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Improving Climate Change Reporting in Chicago
January 22, 2019 @ 6:00 pm - 8:00 pm
The Chicago Headline Club invites you to the join the conversation about how we can improve coverage of climate change and its consequences on the region. While we may not face the hurricanes and rising seas on the East Coast or wildfires in the West, the Midwest does have its own struggles. The event will feature a presentation about the effects of climate change on the Chicago area followed by a panel discussion with local environmental reporters.
Join us Tuesday, January 22 from 6-8 p.m. at DePaul University in downtown Chicago.
Robin Amer is the host and creator of The City podcast from USA Today. The City tells true stories of how power works in urban America, and was named one of the Best Podcasts of 2018 by Apple Podcasts and the New York Times. Amer won the 2015 WNYC Podcast Accelerator competition and previously served as the Deputy Editor of the alt-weekly Chicago Reader and as a producer at WBEZ.
Tony Briscoe is an environmental reporter with the Chicago Tribune who has written extensively about issues facing the Great Lakes and the impacts of climate change in the Midwest. Since joining the Tribune in 2014, Briscoe delved into a broad range of issues, including the viability of storing industrial carbon emissions underground and how warmer water temperatures could affect fishing on Lake Michigan. In 2018, he was selected to participate in the Metcalf Institute’s 20th annual science immersion fellowship for journalists at the University of Rhode Island. A graduate of Michigan State University, Briscoe began his career as a breaking news reporter at his hometown newspaper The Detroit News.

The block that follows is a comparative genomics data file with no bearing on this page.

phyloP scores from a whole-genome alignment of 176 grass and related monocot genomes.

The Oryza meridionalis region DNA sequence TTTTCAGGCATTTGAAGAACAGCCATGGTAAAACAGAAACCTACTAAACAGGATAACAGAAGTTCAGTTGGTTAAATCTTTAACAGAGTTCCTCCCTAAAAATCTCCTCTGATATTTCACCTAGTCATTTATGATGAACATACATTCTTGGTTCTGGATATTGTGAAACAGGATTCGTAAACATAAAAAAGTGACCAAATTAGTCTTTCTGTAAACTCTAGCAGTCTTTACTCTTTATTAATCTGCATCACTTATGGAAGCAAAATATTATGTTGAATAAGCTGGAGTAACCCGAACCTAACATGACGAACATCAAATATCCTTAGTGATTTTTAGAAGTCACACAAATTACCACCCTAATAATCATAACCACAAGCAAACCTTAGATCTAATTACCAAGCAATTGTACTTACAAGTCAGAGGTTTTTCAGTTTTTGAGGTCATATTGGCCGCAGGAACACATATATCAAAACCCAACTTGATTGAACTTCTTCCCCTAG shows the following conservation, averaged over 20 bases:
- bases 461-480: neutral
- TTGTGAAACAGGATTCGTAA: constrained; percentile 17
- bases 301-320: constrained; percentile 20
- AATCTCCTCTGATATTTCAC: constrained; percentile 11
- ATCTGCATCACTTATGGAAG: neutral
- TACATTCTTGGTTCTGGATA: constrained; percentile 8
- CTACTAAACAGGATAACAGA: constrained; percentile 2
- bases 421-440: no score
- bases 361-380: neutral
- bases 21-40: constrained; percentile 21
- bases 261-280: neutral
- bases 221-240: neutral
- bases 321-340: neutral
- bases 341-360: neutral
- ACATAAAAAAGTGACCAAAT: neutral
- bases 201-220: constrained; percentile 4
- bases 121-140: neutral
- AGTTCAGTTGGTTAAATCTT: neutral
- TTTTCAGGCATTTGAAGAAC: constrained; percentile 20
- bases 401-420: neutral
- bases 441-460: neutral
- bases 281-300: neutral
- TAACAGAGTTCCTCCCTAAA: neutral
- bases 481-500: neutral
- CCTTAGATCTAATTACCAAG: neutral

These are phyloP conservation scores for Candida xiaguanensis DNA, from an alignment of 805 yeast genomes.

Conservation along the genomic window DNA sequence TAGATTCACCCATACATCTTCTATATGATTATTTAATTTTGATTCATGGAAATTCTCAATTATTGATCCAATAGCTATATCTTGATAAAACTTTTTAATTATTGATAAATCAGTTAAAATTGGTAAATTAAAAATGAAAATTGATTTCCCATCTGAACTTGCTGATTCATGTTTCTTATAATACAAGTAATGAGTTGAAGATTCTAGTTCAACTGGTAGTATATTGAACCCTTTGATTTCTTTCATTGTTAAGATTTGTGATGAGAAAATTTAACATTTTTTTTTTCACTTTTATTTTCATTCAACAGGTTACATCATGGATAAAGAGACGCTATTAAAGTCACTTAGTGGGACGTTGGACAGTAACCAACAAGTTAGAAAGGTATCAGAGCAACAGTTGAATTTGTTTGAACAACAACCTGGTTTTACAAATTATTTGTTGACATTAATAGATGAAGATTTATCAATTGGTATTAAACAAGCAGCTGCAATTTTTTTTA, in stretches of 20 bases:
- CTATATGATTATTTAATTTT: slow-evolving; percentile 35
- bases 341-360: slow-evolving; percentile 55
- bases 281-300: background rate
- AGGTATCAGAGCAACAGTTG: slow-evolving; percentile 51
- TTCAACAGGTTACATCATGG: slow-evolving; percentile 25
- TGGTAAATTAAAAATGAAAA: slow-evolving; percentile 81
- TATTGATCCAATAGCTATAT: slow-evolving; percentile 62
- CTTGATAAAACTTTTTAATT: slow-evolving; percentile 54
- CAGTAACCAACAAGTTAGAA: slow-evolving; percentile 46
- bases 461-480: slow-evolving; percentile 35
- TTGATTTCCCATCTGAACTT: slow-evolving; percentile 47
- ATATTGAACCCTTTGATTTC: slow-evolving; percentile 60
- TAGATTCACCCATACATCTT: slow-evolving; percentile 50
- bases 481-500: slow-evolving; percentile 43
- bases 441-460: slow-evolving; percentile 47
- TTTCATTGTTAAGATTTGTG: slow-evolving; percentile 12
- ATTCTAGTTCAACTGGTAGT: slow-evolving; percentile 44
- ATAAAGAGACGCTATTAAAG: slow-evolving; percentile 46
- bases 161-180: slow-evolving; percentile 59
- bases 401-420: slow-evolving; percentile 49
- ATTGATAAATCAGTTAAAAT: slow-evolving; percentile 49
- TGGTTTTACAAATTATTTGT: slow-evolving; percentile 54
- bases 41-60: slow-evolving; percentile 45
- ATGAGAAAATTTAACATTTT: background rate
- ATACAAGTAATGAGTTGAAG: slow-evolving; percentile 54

Michael Hawthorne is a Pulitzer-finalist investigative reporter who covers environment and public health issues for the Chicago Tribune. His stories have prompted new laws and health reforms at the federal and state level, including rules eliminating the use of toxic, ineffective flame retardants in furniture, a federal ban on the export of brain-damaging mercury and tougher safety requirements for Illinois water utilities. Hawthorne began his journalism career in Florida and worked for newspapers in Illinois and Ohio before joining the Tribune in 2004.
Cynthia Linton is a former journalist and Headline Club president. After 20 years with Lerner Newspapers, where she ended up as executive editor and taught for two decades at Medill. She’s been active with the Sierra Club for 12 years and in 2017 was trained by Al Gore and his Climate Reality Project to give his “Inconvenient Truth” slideshow. Now retired, she spends most of her time on climate change.